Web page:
US will push other nations to abandon destructive anti-satellite tests, VP Harris says

Space debris generated by the Russian anti-satellite missile test in November 2021.
Space debris generated by the Russian anti-satellite missile test in November 2021. (Image credit: Hugh Lewis/University of Southampton)

The United States will soon ask other nations to follow its lead and abandon destructive, debris-spawning anti-satellite testing, Vice President Kamala Harris said.

Harris made that pledge for the U.S. five months ago, and she announced a coming and concerted international push on Friday (Sept. 9) during a meeting of the National Space Council (NSC) at NASA's Johnson Space Center in Houston.

"This April, I announced that our nation would not conduct destructive direct-ascent anti-satellite missile testing," said Harris, who chairs the NSC. "And later this month, the United States will introduce a resolution at the United Nations General Assembly to call on other nations to make the same commitment."

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The NSC helps shape American space policy. The body is made up of several dozen high-ranking government officials, including the vice president, the NASA administrator and the secretaries of defense and state.  

Assistant Secretary of State Monica Medina represented her department at Friday's meeting, which was the second chaired by Harris. Medina pledged that State would work hard to bring other nations aboard on the anti-satellite test pledge during the U.N. General Assembly, which takes place from Sept. 13 to Sept. 27 in New York City.

"In the coming weeks, Assistant Secretary Stewart and her team will have extensive consultations at the U.N.," Medina said, referring to Assistant Secretary of State for Arms Control, Verification and Compliance Mallory Stewart. "Our goal is that this resolution is adopted with the broadest possible support."

Direct-ascent anti-satellite (ASAT) tests, which use missiles to destroy dead or dying satellites, can generate large clouds of space junk that make Earth orbit a more dangerous place for other spacecraft to inhabit. Russia spawned one such cloud with a widely condemned November 2021 ASAT test; that new debris field has forced the International Space Station to make evasive maneuvers on multiple occasions.

The ASAT discussion was part of a larger conversation at the NSC meeting about responsible space behavior. Harris and other meeting participants, including Medina, stressed the importance of establishing such behavioral norms in an increasingly crowded and competitive space environment — and that the United States should set an example for other nations to follow.

That was also a theme at the first NSC meeting that Harris chaired, which took place last December in Washington, D.C. Harris highlighted two other big topics at last year's gathering: boosting American technological competitiveness by investing in STEM (science, technology, engineering and mathematics) education and using satellites to monitor and help mitigate climate change.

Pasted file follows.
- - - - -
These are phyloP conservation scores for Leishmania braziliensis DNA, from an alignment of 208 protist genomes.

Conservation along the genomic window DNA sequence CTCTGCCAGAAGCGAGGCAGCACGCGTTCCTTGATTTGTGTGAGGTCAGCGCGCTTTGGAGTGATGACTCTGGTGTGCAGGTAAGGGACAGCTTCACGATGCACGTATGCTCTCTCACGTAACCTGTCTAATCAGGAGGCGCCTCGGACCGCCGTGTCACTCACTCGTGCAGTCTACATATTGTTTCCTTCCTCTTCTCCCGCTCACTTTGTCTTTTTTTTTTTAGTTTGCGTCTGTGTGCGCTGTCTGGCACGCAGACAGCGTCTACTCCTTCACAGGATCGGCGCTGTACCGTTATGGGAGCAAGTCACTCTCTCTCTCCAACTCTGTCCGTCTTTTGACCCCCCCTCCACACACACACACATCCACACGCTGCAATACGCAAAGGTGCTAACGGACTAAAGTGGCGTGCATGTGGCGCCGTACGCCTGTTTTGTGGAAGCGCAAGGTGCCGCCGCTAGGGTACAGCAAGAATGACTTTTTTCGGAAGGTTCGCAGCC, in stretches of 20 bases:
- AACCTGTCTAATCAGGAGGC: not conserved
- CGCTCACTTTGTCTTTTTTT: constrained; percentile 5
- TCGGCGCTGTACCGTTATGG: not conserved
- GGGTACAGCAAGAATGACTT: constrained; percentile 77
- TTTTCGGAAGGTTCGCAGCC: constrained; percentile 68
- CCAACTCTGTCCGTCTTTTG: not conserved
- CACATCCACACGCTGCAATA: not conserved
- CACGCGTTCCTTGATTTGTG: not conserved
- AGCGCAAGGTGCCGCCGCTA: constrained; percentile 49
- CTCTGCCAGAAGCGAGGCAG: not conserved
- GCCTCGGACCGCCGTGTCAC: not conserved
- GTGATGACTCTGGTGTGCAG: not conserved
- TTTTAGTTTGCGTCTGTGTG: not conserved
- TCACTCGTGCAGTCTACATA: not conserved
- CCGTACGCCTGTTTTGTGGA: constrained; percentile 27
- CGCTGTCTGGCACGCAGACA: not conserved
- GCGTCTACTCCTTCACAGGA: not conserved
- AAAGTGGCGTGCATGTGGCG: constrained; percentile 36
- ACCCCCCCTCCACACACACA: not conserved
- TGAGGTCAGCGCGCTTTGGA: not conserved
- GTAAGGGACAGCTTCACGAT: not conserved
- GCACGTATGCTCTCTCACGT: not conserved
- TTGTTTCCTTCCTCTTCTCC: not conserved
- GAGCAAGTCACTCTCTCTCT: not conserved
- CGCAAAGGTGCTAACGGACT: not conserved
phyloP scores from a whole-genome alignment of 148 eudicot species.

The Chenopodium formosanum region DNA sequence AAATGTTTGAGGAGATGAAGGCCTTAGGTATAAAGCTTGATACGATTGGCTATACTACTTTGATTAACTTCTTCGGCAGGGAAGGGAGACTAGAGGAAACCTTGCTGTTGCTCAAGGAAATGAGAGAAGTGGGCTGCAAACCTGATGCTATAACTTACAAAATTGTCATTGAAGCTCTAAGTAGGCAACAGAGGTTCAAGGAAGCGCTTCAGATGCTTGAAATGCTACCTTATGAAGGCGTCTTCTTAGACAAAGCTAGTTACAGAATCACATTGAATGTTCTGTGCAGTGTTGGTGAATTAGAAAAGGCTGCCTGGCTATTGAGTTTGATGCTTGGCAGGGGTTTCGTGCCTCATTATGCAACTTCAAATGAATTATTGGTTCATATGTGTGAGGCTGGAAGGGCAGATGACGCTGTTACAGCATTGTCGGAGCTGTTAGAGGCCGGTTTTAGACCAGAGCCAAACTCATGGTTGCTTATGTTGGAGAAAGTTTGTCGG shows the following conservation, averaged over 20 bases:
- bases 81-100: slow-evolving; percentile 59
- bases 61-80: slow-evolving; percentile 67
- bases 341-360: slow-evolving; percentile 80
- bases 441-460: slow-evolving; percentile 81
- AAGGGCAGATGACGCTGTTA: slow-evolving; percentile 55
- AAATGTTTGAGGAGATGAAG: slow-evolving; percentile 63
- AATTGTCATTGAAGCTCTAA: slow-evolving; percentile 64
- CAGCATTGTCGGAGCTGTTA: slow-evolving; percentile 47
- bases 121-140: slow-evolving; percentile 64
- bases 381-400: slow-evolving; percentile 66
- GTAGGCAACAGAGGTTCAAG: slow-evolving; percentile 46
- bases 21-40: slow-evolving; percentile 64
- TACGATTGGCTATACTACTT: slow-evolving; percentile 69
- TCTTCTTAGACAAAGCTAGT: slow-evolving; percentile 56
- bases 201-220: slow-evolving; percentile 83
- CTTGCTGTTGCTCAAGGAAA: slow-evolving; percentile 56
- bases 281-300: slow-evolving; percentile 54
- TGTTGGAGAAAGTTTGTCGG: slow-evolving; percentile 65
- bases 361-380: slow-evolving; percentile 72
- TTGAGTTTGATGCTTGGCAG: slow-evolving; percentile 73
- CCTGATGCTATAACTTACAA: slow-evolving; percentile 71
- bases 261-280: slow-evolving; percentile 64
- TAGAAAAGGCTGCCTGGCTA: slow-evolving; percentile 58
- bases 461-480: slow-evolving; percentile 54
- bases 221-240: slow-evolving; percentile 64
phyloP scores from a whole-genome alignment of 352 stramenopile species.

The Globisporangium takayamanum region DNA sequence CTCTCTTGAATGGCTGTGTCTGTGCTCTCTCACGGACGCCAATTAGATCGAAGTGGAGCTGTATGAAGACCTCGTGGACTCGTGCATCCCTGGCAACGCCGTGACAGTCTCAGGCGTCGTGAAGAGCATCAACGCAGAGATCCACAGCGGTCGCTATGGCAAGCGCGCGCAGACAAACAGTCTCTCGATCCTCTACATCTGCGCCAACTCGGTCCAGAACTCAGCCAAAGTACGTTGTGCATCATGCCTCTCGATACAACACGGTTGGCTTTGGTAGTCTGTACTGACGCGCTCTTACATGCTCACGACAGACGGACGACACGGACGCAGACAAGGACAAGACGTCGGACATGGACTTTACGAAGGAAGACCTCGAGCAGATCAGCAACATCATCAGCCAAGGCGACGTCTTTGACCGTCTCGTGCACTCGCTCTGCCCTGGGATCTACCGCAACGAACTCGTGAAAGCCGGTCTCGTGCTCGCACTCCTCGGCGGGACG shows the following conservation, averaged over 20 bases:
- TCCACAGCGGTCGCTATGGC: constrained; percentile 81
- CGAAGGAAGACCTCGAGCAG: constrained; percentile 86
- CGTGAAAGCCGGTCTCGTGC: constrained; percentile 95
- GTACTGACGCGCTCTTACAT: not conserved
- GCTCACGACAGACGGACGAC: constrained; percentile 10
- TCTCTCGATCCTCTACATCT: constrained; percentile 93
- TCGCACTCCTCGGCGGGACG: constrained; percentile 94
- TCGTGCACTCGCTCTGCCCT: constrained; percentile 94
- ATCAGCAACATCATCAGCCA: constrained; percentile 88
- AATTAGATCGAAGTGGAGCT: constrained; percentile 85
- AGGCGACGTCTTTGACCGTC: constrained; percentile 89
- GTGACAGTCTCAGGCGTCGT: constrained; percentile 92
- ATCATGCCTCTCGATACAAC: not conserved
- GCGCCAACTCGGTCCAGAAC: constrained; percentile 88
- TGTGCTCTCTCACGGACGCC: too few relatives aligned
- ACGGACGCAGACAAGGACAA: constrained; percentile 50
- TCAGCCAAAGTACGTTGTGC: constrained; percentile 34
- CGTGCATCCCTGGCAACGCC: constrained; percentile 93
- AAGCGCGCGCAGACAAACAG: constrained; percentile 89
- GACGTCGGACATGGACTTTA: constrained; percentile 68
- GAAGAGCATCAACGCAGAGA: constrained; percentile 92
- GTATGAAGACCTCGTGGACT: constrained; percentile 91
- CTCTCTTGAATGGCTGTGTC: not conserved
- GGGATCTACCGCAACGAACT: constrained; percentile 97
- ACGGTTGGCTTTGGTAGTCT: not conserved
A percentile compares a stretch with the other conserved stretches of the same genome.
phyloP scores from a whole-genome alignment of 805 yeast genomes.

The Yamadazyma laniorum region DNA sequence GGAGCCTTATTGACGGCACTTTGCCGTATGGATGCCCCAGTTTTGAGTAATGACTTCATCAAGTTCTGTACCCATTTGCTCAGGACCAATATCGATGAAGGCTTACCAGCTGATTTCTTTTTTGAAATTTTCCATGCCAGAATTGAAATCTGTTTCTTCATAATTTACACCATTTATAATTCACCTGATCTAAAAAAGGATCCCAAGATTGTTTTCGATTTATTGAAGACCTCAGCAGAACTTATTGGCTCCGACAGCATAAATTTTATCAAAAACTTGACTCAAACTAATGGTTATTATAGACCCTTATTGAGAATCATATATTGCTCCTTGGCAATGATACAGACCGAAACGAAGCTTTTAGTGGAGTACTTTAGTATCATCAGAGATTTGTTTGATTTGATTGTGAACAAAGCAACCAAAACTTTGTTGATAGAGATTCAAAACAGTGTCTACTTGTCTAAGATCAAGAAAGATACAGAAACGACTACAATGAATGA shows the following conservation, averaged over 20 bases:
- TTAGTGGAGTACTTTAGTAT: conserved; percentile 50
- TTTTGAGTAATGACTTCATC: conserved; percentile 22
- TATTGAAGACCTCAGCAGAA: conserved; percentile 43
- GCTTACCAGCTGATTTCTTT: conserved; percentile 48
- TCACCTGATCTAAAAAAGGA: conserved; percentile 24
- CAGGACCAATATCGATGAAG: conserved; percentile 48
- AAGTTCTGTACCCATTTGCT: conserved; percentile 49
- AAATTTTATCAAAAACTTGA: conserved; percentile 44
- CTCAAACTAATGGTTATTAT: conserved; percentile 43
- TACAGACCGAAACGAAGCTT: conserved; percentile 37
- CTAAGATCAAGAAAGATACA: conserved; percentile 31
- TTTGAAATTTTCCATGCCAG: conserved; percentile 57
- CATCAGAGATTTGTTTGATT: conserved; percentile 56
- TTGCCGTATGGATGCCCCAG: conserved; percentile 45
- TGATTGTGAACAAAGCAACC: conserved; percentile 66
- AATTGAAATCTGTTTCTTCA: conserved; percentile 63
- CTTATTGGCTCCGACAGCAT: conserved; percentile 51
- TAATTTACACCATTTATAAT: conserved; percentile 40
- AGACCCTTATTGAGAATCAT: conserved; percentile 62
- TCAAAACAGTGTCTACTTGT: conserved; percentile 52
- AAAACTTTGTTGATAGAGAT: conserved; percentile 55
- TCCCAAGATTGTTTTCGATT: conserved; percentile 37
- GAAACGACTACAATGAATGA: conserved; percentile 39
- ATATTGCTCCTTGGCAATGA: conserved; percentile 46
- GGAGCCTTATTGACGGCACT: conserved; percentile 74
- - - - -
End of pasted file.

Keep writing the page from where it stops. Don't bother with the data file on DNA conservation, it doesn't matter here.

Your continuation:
NSC members provided progress updates in these areas during Friday's meeting. For example, NASA Administrator Bill Nelson talked about the agency's Earth System Observatory program, which will use a new suite of satellites to study our planet in a variety of ways.

During Friday's gathering, Harris also announced a plan to open three STEM training pilot programs, one each in Florida, the Gulf Coast and Southern California. At each site, commercial space companies — including Blue Origin, Boeing, Lockheed Martin, Northrop Grumman and SpaceX, among others — will partner with community colleges, technical schools and trade unions to train the next generation of workers in the space field, from engineers to welders, machinists and electricians.

Mike Wall is the author of "Out There" (Grand Central Publishing, 2018; illustrated by Karl Tate), a book about the search for alien life. Follow him on Twitter @michaeldwall. Follow us on Twitter @Spacedotcom or on Facebook.  

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Mike Wall
Senior Space Writer

Michael Wall is a Senior Space Writer with and joined the team in 2010. He primarily covers exoplanets, spaceflight and military space, but has been known to dabble in the space art beat. His book about the search for alien life, "Out There," was published on Nov. 13, 2018. Before becoming a science writer, Michael worked as a herpetologist and wildlife biologist. He has a Ph.D. in evolutionary biology from the University of Sydney, Australia, a bachelor's degree from the University of Arizona, and a graduate certificate in science writing from the University of California, Santa Cruz. To find out what his latest project is, you can follow Michael on Twitter.